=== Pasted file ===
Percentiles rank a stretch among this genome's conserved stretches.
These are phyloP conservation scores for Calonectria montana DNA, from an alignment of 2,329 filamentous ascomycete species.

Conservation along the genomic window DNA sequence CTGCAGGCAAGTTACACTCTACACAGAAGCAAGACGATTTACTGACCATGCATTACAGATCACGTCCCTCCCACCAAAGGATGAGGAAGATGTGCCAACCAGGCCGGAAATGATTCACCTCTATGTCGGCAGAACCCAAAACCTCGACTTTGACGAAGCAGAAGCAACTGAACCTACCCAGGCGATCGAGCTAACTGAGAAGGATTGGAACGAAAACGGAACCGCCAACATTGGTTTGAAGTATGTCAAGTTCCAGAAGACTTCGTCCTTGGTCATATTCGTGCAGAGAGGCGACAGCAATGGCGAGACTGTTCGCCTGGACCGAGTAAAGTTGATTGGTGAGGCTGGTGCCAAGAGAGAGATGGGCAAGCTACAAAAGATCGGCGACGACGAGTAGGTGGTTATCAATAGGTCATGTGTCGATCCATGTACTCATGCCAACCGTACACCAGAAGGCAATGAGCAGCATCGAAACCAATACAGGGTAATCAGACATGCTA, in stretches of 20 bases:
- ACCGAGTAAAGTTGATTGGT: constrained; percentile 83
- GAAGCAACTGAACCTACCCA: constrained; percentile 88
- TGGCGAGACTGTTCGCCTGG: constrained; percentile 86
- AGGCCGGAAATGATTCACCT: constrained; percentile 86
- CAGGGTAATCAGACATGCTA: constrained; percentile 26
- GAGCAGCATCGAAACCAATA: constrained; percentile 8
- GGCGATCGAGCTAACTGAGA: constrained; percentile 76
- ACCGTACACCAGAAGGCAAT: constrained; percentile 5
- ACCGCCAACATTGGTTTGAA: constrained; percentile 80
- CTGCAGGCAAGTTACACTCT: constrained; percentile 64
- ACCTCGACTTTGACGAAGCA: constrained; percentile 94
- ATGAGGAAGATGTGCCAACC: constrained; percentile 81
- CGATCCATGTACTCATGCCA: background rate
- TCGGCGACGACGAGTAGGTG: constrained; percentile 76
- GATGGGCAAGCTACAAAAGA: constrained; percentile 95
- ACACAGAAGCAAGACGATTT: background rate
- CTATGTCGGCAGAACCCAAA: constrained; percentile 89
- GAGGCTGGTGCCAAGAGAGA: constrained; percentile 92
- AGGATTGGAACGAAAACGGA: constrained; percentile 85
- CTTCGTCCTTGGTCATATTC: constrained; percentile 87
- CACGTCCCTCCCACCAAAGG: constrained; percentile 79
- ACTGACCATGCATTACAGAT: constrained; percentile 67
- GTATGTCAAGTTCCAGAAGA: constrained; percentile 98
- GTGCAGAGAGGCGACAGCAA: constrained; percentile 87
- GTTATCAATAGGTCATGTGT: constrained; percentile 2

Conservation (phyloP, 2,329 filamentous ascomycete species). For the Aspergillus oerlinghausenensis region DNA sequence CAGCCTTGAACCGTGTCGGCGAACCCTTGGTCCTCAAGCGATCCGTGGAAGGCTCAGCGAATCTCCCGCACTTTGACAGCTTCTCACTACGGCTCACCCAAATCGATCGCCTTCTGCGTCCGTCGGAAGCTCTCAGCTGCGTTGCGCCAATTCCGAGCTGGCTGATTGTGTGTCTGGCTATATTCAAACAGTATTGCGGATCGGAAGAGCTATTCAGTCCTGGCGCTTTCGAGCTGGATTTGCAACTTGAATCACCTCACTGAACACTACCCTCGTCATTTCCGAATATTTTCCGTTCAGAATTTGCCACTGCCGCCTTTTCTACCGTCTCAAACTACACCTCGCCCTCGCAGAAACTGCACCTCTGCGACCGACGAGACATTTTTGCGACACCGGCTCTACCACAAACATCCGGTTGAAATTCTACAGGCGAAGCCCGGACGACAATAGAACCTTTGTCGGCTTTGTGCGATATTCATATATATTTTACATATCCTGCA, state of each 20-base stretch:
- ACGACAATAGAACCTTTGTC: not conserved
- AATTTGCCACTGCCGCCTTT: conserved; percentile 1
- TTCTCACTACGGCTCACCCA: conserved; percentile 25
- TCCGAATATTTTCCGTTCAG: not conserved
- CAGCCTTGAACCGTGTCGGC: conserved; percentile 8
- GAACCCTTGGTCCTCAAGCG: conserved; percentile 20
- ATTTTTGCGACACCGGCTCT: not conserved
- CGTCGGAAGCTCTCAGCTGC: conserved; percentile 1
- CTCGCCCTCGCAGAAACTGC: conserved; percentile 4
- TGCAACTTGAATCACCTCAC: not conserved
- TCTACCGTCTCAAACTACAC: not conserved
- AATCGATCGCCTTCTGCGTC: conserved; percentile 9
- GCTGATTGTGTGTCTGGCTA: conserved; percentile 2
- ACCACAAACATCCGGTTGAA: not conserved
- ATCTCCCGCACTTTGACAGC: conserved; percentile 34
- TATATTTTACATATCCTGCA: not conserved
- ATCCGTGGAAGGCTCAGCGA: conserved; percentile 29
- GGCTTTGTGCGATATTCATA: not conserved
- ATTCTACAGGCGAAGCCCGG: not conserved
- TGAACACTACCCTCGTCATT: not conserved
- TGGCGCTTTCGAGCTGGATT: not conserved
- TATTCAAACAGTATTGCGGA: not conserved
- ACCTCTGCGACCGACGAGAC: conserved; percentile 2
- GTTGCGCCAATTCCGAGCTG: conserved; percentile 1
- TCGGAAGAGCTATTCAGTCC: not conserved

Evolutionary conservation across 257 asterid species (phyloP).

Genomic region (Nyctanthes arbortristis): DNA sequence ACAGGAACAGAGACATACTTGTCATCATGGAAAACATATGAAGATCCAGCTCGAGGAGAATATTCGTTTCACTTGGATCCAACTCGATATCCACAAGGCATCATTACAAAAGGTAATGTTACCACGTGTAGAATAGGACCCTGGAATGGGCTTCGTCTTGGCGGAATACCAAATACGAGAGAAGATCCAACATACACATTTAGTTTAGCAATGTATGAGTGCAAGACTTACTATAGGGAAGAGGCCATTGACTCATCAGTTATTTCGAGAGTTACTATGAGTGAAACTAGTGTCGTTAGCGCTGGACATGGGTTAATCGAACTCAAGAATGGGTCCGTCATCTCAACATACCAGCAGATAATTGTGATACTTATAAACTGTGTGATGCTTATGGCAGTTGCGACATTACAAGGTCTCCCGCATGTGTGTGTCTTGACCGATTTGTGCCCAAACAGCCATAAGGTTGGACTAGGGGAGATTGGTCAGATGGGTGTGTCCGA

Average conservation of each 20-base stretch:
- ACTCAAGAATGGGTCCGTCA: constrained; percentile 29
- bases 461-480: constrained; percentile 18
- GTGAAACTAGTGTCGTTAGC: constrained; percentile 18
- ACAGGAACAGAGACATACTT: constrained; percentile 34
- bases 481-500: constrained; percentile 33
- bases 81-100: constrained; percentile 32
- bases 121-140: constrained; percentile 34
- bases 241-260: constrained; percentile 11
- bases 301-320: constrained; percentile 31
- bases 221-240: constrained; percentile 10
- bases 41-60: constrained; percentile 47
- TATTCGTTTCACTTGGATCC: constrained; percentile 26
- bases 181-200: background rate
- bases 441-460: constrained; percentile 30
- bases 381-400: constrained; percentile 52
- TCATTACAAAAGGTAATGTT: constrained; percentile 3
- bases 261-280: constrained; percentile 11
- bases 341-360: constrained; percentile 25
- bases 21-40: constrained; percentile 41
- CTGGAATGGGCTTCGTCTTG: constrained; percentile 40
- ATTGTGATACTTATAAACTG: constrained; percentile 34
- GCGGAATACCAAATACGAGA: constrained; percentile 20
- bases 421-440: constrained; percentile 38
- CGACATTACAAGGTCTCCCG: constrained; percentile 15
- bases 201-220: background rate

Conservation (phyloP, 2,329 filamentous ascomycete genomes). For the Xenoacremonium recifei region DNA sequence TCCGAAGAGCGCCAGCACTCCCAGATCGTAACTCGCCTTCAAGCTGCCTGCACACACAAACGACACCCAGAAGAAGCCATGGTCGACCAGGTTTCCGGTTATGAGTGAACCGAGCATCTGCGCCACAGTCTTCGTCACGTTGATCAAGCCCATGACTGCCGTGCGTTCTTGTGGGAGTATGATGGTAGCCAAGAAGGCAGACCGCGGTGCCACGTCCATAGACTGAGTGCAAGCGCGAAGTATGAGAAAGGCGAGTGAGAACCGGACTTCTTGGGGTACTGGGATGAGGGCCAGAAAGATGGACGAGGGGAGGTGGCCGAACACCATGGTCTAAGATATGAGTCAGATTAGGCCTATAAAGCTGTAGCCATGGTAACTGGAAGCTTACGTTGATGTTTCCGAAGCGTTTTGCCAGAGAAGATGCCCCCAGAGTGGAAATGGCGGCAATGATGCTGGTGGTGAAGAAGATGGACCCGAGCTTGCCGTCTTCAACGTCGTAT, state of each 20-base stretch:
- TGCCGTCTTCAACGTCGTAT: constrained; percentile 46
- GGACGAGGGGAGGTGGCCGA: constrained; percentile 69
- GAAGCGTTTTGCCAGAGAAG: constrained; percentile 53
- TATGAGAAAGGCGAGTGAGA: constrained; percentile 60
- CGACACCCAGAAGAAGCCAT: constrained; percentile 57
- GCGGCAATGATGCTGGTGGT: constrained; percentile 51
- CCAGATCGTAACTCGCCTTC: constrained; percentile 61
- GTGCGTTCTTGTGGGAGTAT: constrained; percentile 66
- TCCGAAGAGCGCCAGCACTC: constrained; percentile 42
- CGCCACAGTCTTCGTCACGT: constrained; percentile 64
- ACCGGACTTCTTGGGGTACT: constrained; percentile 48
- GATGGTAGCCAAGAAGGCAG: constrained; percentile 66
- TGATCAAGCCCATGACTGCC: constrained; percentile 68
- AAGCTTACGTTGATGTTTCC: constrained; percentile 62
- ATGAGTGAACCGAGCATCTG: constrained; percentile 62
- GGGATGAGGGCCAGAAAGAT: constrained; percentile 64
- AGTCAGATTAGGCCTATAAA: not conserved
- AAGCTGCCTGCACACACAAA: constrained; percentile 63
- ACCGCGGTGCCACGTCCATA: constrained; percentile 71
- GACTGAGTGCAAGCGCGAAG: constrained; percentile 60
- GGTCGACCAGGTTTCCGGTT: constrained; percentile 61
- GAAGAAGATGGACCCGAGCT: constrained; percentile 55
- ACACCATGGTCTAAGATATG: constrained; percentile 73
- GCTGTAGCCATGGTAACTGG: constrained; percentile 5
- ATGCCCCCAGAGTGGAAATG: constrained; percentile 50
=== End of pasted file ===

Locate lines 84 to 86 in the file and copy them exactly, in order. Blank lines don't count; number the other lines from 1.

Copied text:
- TGCCGTCTTCAACGTCGTAT: constrained; percentile 46
- GGACGAGGGGAGGTGGCCGA: constrained; percentile 69
- GAAGCGTTTTGCCAGAGAAG: constrained; percentile 53